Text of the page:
A huge difference between birders and mothers is that the latter IDs their subjects by Latin name rather than by common. The authors of my Peterson’s undertook the task to supply common name-less moths with common names – more of a feat, a bizarre feat, for certain moths, especially a group called the Daggers have such curious appellations (Interrupted, Funerary, and Retarded Daggers, anyone?). I’m trying not concern myself with Latin names yet. I feel that it doubles the difficulty of mothing. Even moths within the same so-called group have different genus names, such as Emeralds and Slug moths.

My life list is currently shy of 30, my last certain lifer a Pale Beauty in my own backyard. Summer is the height of moth season, but some species are active throughout autumn. By the end of that season, I do hope to return to my home-base, the birds. But come next spring, I’ll be at it with the moths again for sure!

image1

A friend (Forest Tent Caterpillar Moth).

Times of Trouble

On Sunday a couple weekends ago, I was trail stewarding at the Bull Hill Loop trail head, in Putnam County. I had to manage the table by myself early in the afternoon. I usually listen and look out for birds when I trail steward all day long in order to help the time pass, especially during visitor lulls. The number of species to add on my list dwindled to zero. I heard the same birds sing over and over – Red-eyed Vireo, American Redstart, Brown Cowbird, etc.

Not far into the woods, a few American Crows started cawing raucously. Sometimes they caw when simply talking with one another, but their tone hinted that they were mobbing something instead. I looked up in their direction. I couldn’t see them. The cawing continued. A small moment passed. Then a Red-tailed Hawk appeared into view overhead, followed by more than a half dozen crows.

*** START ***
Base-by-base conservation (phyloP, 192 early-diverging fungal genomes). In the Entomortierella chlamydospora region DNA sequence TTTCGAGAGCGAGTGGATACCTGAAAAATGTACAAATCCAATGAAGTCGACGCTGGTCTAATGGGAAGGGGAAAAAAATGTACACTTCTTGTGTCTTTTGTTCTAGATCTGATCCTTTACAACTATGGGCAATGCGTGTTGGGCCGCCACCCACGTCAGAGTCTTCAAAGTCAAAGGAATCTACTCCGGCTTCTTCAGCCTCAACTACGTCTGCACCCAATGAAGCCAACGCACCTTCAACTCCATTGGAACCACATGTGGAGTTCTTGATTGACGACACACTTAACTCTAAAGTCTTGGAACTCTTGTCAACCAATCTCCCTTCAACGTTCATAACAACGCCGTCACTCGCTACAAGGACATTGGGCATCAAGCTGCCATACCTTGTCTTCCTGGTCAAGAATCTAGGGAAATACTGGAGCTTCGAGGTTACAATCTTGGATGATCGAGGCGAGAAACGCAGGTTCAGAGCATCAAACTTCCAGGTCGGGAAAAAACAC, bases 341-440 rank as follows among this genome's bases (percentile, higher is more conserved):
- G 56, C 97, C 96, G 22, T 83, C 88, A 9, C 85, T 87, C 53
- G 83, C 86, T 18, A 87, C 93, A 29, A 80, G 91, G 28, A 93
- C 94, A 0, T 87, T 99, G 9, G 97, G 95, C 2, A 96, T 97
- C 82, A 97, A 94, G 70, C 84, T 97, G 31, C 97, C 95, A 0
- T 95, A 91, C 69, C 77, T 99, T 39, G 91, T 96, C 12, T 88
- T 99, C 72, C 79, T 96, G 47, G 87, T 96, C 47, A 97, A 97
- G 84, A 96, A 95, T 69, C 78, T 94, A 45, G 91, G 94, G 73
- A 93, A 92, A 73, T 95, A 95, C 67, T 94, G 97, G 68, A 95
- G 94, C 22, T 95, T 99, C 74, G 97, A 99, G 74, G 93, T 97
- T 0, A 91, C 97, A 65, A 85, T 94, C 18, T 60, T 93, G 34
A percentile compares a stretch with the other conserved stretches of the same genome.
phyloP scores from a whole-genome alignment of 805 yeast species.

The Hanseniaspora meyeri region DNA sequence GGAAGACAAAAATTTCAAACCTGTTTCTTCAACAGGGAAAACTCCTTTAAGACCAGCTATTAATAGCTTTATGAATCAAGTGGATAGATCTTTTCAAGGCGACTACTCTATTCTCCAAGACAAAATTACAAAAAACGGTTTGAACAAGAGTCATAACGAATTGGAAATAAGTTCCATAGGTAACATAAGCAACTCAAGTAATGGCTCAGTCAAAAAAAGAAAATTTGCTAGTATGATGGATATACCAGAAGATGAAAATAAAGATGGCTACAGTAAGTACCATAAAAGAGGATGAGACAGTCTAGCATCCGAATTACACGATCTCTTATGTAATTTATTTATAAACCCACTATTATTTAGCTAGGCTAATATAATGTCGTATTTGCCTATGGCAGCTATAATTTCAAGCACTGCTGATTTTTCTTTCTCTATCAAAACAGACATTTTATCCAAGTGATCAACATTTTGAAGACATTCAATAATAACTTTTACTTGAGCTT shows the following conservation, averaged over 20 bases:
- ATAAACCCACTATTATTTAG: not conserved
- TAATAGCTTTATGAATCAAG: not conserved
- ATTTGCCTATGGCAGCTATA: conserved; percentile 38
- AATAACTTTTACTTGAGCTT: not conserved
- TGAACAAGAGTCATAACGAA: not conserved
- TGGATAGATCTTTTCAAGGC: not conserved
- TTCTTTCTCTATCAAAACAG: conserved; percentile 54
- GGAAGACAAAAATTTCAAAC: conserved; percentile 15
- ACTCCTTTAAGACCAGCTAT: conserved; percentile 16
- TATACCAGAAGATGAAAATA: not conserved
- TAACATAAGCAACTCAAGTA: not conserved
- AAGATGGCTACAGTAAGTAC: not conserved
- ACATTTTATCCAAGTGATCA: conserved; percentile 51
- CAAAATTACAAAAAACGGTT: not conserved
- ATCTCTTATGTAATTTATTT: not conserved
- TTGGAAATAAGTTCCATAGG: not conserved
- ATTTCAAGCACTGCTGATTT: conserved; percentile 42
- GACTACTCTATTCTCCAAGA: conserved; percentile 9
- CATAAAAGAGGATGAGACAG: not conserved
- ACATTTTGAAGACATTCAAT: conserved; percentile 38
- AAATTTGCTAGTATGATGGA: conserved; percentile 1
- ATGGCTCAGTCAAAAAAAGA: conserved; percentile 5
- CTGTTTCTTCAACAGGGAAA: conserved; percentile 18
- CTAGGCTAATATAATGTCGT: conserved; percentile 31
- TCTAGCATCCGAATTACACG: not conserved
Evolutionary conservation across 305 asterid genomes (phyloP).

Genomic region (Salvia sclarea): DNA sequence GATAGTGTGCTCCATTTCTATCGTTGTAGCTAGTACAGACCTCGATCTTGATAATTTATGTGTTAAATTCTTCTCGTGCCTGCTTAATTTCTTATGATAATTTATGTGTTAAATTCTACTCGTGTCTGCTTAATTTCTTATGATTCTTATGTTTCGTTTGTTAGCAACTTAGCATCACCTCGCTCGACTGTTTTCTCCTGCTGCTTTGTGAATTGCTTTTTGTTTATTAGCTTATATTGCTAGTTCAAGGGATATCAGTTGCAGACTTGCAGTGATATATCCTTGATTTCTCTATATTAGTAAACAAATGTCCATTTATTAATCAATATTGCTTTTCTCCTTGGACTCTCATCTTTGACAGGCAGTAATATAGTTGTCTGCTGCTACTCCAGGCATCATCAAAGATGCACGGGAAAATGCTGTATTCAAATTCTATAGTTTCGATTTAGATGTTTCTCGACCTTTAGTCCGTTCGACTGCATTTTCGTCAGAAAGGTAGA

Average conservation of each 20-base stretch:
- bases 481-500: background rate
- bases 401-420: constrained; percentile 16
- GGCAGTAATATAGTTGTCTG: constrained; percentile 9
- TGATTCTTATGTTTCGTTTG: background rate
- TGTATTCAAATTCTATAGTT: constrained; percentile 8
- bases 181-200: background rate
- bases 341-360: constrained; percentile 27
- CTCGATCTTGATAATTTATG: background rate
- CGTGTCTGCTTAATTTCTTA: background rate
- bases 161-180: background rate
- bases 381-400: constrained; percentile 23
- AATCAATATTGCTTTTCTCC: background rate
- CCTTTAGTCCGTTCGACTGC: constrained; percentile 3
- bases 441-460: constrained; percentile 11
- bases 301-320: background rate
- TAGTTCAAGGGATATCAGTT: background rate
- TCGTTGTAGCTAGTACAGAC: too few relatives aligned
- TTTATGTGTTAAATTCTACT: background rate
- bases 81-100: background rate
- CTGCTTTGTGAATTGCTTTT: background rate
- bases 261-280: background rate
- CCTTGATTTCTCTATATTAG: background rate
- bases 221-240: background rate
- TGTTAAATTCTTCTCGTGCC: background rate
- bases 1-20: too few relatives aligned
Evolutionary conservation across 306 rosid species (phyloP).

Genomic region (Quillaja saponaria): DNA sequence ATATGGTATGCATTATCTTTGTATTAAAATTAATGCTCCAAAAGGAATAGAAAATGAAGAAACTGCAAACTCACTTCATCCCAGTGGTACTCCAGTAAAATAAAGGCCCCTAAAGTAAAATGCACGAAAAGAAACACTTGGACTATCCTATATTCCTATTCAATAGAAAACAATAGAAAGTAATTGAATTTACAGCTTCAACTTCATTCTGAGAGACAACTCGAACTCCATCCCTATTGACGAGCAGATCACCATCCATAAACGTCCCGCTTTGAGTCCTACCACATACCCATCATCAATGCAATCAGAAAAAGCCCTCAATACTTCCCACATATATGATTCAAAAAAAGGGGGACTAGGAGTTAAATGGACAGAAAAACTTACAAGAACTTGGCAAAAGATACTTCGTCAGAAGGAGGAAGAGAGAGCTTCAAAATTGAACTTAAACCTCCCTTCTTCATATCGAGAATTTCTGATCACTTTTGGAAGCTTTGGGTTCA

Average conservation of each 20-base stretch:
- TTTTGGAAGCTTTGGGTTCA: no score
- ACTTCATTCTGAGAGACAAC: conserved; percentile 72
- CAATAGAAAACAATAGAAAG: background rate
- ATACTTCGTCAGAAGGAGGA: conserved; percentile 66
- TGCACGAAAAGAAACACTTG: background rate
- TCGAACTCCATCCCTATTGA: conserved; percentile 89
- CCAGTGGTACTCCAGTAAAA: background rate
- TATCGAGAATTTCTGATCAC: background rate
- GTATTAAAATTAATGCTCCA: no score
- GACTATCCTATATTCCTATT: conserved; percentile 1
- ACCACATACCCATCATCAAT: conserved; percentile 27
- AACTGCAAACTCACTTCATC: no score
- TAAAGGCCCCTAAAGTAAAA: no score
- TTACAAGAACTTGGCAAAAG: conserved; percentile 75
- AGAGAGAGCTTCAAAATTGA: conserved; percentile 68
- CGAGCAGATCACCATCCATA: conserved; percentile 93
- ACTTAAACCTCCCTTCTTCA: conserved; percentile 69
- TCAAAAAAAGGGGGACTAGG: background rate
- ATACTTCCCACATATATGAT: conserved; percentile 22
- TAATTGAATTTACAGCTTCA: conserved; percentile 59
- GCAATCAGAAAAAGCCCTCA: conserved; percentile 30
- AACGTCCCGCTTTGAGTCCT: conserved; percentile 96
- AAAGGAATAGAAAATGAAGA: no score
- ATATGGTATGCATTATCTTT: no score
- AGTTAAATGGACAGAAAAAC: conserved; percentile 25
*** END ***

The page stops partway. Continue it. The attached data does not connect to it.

To watch a mobbing is of the most exciting events in birdwatching. It happens all year round whenever passerines (perching birds a part of the Passeriformes order, which includes songbirds, woodpeckers, corvids, etc.) gang up and attempt to kick raptors out of the area. They boisterously call and even dive at the raptor. During breeding season, eggs, nestlings, and fledglings are easy pickings for carnivorous birds. It’s fun to watch a robin chase a jay; an oriole or a kingbird closely glide above a hawk or crow; and flocks of crows, jays, and grackles harass a hawk or owl. Sometimes even vultures – carrion eaters, of all things – get mobbed. I feel bad for them.

I’ve seen so many Red-tails during my 3.75-something years as a birder. They are the most commonly observed raptor in the lower Hudson. But I picked up my bins because why not? It’s always nice to view a raptor so up close.

A couple of the crows started to sound strangled with desperation. The group frantically chased after the Red-tail, which continued to glide, delicately evading every one of its pursuers. When I put my bins on the hawk, I could see that it tightly held a young crow in its talons.

I didn’t have more than two seconds. Mobbing scenes happen rapidly. Though the young crow looked like an adolescent, a couple weeks passed its fledgling stage. Small, with fully grown plumage. And it looked alive. Calm. Knowing struggling to be futile. Waiting for its family to rescue it.

The Red-tail and the crows headed towards the river, out of sight. I could still hear the frantic cawing. Seconds later, the Red-tail appeared overhead again. Four crows trailing behind, it swiftly glided to the north. I didn’t have time to even grab my bins, but its talons appeared empty – no black blob against a light undercarriage.

The desperation stopped right after the Red-tail disappeared. The cawing lingered, sparsely piercing the air. Some of the crows stayed close to the river. Others flew away, towards the woods. One crow, clearly a sentinel, perched high in a tree a hundred feet away from the trail head, across the the road. The sentinel craned its head to and fro. A long moment passed. Two crows flew over to the sentinel. They chatted a little. And then the three headed into the woods.

The crows remained quiet for much of the afternoon.

To the Rescue…Actually, Don’t

My last post describes a somewhat appropriate situation in which one can actively attempt to help an injured bird. A couple days ago, I ran into a not-so-appropriate situation.

I work as a trail steward for the Hudson Highlands and Fahnestock State Parks, located Westchester, Putnam, and Dutchess Counties. On weekends, I float between two popular trail heads, where I help hikers choose which trails to take if they are unfamiliar with the area. I had just switched when my fellow stewards told me that someone had found a hurt bird around a mile up a trail. They kept it safe until I returned, knowing I was a birder. One of them held it in his cupped hands: a Tufted Titmouse fledgling, fully feathered.